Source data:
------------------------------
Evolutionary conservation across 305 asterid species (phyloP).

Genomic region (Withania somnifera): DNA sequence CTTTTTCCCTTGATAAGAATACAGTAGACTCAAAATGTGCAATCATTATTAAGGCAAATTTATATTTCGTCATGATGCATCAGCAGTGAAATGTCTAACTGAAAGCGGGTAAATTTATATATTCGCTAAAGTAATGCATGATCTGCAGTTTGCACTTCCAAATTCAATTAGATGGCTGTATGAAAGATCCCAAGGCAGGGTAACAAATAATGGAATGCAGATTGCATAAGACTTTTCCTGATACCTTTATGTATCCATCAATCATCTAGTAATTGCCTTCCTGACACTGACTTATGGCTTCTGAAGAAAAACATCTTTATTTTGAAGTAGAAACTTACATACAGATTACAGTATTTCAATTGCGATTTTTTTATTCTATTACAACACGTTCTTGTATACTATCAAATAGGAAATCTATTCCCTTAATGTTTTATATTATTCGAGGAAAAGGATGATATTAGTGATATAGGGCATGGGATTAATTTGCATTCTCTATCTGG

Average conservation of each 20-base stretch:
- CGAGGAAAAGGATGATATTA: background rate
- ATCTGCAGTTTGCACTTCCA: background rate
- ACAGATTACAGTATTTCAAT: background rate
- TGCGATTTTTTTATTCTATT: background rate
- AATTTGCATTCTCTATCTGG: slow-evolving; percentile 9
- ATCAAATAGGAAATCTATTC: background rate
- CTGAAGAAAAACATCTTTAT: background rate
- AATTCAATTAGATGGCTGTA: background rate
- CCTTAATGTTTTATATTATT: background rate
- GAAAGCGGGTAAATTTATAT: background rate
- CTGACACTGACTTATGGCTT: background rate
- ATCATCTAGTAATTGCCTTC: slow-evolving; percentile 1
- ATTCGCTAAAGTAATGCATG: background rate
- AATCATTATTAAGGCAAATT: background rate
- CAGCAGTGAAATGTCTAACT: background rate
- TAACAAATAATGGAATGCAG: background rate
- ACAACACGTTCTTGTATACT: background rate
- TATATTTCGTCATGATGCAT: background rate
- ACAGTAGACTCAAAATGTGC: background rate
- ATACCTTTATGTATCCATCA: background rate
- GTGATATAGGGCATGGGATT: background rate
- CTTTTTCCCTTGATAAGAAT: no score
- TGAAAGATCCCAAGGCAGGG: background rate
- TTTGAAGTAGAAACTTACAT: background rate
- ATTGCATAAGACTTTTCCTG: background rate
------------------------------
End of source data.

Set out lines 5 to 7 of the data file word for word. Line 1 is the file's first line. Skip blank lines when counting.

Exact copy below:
- ATCTGCAGTTTGCACTTCCA: background rate
- ACAGATTACAGTATTTCAAT: background rate
- TGCGATTTTTTTATTCTATT: background rate